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The Surfing Hippo of KwaZulu/Natal

hippo.jpgA curious story of a surfing hippo has been doing the rounds in South Africa recently. First spotted in the KNZ coastal resort town of Ballito, situated about 40km north of Durban, the vagrant hippo has been steadily making its way south from the area of the St Lucia wetlands in Maputaland, where the species is very common. Reminiscent of the early 20th century odyssey of Huberta, this travelling hippo has generated enormous local sympathy and interest.


Huberta was born in the St Lucia wetland system in 1927, and a year later was on the move, migrating south on an epic 1600km journey that would take her all the way to the Eastern Cape. She was initially thought to be male, and was named Hubert, which was later changed when it was discovered she was female. Her journey took her three years during which time she became something of a local and international celebrity. She successfully evaded many attempts at capture before eventually making her way as far south as East London. There, although having been declared en-route to be Royal Game, and thus protected by the Crown, she was shot and killed by hunters. Her body was then reverently shipped to a taxidermist in London, after which she was returned to South Africa where she can still be seen at the Amathole Museum in King William’s Town.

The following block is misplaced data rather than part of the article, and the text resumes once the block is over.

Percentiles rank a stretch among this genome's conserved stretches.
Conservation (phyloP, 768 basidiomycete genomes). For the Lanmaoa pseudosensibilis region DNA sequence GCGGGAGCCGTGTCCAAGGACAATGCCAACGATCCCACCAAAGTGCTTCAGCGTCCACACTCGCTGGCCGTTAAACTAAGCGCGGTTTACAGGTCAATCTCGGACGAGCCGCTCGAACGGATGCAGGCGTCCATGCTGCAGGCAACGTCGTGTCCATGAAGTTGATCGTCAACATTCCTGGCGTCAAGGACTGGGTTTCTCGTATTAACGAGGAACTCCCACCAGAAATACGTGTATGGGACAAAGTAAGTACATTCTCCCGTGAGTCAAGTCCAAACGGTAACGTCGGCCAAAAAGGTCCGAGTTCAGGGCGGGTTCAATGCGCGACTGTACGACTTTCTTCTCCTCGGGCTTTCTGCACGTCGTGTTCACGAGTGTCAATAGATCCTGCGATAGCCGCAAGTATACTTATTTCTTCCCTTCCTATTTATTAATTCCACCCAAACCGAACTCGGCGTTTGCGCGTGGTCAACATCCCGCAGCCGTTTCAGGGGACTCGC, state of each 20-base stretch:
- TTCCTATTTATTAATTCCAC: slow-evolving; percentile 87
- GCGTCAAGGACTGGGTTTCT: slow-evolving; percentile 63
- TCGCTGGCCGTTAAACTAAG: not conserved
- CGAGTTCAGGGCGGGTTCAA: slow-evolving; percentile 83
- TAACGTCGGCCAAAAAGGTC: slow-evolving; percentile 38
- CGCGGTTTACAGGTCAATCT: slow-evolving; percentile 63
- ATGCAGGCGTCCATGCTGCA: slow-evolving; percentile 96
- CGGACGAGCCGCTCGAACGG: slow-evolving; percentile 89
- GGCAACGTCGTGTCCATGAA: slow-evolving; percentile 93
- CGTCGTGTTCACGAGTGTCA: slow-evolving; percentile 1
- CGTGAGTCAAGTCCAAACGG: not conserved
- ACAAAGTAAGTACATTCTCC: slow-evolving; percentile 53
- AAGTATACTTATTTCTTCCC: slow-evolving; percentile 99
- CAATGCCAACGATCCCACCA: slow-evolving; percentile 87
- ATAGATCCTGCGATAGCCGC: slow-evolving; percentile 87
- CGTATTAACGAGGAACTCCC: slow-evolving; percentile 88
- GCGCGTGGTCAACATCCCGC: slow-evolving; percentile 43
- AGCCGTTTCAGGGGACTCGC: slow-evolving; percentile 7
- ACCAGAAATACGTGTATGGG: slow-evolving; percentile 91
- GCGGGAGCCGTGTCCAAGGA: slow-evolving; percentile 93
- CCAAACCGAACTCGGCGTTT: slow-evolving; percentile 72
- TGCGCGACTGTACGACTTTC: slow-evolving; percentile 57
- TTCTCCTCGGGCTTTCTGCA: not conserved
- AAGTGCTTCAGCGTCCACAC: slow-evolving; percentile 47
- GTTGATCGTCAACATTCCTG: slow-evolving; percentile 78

Hippos Most Dangerous

amathole_logo.jpgAlthough as yet unnamed, Huberta’s modern day relative could easily wander just as far in his (or her) journey south. Currently, however, it can be expected that some action would need to be taken before he could be allowed to blunder into any of the urban developments surrounding Durban. Hippopotamus are widely regarded as the animal most dangerous to humans in Africa, accounting annually for the largest number of fatalities. Although this is mainly thanks to shared resources of rivers and lakes, and is not indicative of any unusual aggression on the part of the species, the fact still remains.

No Problem yet

As a consequence both the general public and officials of KwaZulu/Natal Wildlife have been observing the animal’s two month solo migration with considerable anxiety. The Wildlife Department is hesitant so far to take any action, such as to dart or try and capture the creature, since it is posing no immediate threat to local beach communities. To dart the animal would cause it to retreat into the surf, after which it would obviously drown. So far the animal comes ashore occasionally to forage, but tends otherwise to keep close to the water where he enjoys riding the surf. He has not yet posed any particular threat or inconvenience, and has in fact gathered quite a considerable amount of local celebrity.

Observers are all meanwhile hoping that in due course this particular hippo will turn around and head back to the safety of the St Lucia Wetlands National Park, where he will be safe. If not, and if his journey continues south as did Huberta’s some 80 years earlier, KNZ Wildlife officials sadly admit that his chances of survival are not particularly good.